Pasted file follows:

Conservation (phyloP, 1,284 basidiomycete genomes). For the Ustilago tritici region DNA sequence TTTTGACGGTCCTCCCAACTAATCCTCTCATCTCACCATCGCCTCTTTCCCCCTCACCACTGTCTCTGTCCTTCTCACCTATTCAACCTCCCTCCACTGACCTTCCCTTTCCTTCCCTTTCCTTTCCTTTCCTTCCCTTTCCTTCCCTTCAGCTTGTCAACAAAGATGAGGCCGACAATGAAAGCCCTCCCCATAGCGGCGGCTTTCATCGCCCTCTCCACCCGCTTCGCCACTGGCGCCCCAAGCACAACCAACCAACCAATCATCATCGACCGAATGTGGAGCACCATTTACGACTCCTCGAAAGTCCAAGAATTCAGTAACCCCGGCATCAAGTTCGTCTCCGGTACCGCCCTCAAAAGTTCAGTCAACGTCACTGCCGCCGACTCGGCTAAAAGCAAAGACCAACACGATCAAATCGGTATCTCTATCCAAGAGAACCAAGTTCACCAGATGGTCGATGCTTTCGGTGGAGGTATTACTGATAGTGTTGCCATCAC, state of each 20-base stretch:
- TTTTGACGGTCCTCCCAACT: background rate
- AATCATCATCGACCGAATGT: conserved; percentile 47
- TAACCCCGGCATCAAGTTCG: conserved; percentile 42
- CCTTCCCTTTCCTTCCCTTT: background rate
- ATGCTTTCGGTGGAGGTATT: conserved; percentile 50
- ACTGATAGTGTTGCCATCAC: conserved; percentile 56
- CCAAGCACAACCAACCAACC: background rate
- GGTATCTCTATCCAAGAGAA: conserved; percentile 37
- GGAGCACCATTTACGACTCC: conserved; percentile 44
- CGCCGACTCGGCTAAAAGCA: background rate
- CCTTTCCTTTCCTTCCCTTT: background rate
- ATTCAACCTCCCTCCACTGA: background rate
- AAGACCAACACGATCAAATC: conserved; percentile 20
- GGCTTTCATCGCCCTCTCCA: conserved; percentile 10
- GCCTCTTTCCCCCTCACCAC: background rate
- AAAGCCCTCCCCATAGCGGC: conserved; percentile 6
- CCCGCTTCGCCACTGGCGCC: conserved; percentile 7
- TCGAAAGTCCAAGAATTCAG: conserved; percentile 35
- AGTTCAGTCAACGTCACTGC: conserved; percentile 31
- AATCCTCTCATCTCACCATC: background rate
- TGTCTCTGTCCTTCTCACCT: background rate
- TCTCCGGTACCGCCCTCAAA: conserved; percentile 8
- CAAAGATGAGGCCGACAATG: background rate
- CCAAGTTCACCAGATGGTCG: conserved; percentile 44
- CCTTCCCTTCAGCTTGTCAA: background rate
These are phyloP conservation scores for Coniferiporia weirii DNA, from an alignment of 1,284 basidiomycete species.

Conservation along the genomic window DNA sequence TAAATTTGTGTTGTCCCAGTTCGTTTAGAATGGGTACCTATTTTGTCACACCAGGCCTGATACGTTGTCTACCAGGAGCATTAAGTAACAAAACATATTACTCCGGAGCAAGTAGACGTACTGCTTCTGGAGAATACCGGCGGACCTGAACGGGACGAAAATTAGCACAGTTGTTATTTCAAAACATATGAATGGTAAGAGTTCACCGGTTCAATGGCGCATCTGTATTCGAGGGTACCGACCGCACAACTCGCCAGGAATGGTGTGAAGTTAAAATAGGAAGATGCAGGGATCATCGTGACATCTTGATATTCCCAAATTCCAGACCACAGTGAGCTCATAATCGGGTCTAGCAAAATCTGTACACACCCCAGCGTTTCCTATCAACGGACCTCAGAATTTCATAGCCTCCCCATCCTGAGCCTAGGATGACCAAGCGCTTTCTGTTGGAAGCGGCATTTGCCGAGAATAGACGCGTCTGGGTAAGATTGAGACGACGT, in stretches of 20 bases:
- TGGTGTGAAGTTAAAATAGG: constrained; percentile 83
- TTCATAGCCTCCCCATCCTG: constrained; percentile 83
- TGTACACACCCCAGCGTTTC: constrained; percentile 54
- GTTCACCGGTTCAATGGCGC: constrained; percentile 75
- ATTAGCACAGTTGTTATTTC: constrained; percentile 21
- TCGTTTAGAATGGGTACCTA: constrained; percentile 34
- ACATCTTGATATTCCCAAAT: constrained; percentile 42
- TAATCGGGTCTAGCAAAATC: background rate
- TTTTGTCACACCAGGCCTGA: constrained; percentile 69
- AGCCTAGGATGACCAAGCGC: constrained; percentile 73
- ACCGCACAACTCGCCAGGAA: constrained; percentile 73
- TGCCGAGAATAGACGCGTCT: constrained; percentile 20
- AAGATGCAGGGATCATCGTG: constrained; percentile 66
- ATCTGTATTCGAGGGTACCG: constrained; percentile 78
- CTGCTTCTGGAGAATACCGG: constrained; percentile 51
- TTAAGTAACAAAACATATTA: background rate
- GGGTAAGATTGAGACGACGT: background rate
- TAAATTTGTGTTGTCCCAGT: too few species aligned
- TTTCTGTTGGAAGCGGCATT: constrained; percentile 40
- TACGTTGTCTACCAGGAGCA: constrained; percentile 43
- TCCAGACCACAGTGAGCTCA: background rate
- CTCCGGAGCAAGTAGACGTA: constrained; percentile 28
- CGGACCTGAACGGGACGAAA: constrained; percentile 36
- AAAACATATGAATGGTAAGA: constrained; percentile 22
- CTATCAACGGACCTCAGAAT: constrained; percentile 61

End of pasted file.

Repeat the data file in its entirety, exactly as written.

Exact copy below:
Conservation (phyloP, 1,284 basidiomycete genomes). For the Ustilago tritici region DNA sequence TTTTGACGGTCCTCCCAACTAATCCTCTCATCTCACCATCGCCTCTTTCCCCCTCACCACTGTCTCTGTCCTTCTCACCTATTCAACCTCCCTCCACTGACCTTCCCTTTCCTTCCCTTTCCTTTCCTTTCCTTCCCTTTCCTTCCCTTCAGCTTGTCAACAAAGATGAGGCCGACAATGAAAGCCCTCCCCATAGCGGCGGCTTTCATCGCCCTCTCCACCCGCTTCGCCACTGGCGCCCCAAGCACAACCAACCAACCAATCATCATCGACCGAATGTGGAGCACCATTTACGACTCCTCGAAAGTCCAAGAATTCAGTAACCCCGGCATCAAGTTCGTCTCCGGTACCGCCCTCAAAAGTTCAGTCAACGTCACTGCCGCCGACTCGGCTAAAAGCAAAGACCAACACGATCAAATCGGTATCTCTATCCAAGAGAACCAAGTTCACCAGATGGTCGATGCTTTCGGTGGAGGTATTACTGATAGTGTTGCCATCAC, state of each 20-base stretch:
- TTTTGACGGTCCTCCCAACT: background rate
- AATCATCATCGACCGAATGT: conserved; percentile 47
- TAACCCCGGCATCAAGTTCG: conserved; percentile 42
- CCTTCCCTTTCCTTCCCTTT: background rate
- ATGCTTTCGGTGGAGGTATT: conserved; percentile 50
- ACTGATAGTGTTGCCATCAC: conserved; percentile 56
- CCAAGCACAACCAACCAACC: background rate
- GGTATCTCTATCCAAGAGAA: conserved; percentile 37
- GGAGCACCATTTACGACTCC: conserved; percentile 44
- CGCCGACTCGGCTAAAAGCA: background rate
- CCTTTCCTTTCCTTCCCTTT: background rate
- ATTCAACCTCCCTCCACTGA: background rate
- AAGACCAACACGATCAAATC: conserved; percentile 20
- GGCTTTCATCGCCCTCTCCA: conserved; percentile 10
- GCCTCTTTCCCCCTCACCAC: background rate
- AAAGCCCTCCCCATAGCGGC: conserved; percentile 6
- CCCGCTTCGCCACTGGCGCC: conserved; percentile 7
- TCGAAAGTCCAAGAATTCAG: conserved; percentile 35
- AGTTCAGTCAACGTCACTGC: conserved; percentile 31
- AATCCTCTCATCTCACCATC: background rate
- TGTCTCTGTCCTTCTCACCT: background rate
- TCTCCGGTACCGCCCTCAAA: conserved; percentile 8
- CAAAGATGAGGCCGACAATG: background rate
- CCAAGTTCACCAGATGGTCG: conserved; percentile 44
- CCTTCCCTTCAGCTTGTCAA: background rate
These are phyloP conservation scores for Coniferiporia weirii DNA, from an alignment of 1,284 basidiomycete species.

Conservation along the genomic window DNA sequence TAAATTTGTGTTGTCCCAGTTCGTTTAGAATGGGTACCTATTTTGTCACACCAGGCCTGATACGTTGTCTACCAGGAGCATTAAGTAACAAAACATATTACTCCGGAGCAAGTAGACGTACTGCTTCTGGAGAATACCGGCGGACCTGAACGGGACGAAAATTAGCACAGTTGTTATTTCAAAACATATGAATGGTAAGAGTTCACCGGTTCAATGGCGCATCTGTATTCGAGGGTACCGACCGCACAACTCGCCAGGAATGGTGTGAAGTTAAAATAGGAAGATGCAGGGATCATCGTGACATCTTGATATTCCCAAATTCCAGACCACAGTGAGCTCATAATCGGGTCTAGCAAAATCTGTACACACCCCAGCGTTTCCTATCAACGGACCTCAGAATTTCATAGCCTCCCCATCCTGAGCCTAGGATGACCAAGCGCTTTCTGTTGGAAGCGGCATTTGCCGAGAATAGACGCGTCTGGGTAAGATTGAGACGACGT, in stretches of 20 bases:
- TGGTGTGAAGTTAAAATAGG: constrained; percentile 83
- TTCATAGCCTCCCCATCCTG: constrained; percentile 83
- TGTACACACCCCAGCGTTTC: constrained; percentile 54
- GTTCACCGGTTCAATGGCGC: constrained; percentile 75
- ATTAGCACAGTTGTTATTTC: constrained; percentile 21
- TCGTTTAGAATGGGTACCTA: constrained; percentile 34
- ACATCTTGATATTCCCAAAT: constrained; percentile 42
- TAATCGGGTCTAGCAAAATC: background rate
- TTTTGTCACACCAGGCCTGA: constrained; percentile 69
- AGCCTAGGATGACCAAGCGC: constrained; percentile 73
- ACCGCACAACTCGCCAGGAA: constrained; percentile 73
- TGCCGAGAATAGACGCGTCT: constrained; percentile 20
- AAGATGCAGGGATCATCGTG: constrained; percentile 66
- ATCTGTATTCGAGGGTACCG: constrained; percentile 78
- CTGCTTCTGGAGAATACCGG: constrained; percentile 51
- TTAAGTAACAAAACATATTA: background rate
- GGGTAAGATTGAGACGACGT: background rate
- TAAATTTGTGTTGTCCCAGT: too few species aligned
- TTTCTGTTGGAAGCGGCATT: constrained; percentile 40
- TACGTTGTCTACCAGGAGCA: constrained; percentile 43
- TCCAGACCACAGTGAGCTCA: background rate
- CTCCGGAGCAAGTAGACGTA: constrained; percentile 28
- CGGACCTGAACGGGACGAAA: constrained; percentile 36
- AAAACATATGAATGGTAAGA: constrained; percentile 22
- CTATCAACGGACCTCAGAAT: constrained; percentile 61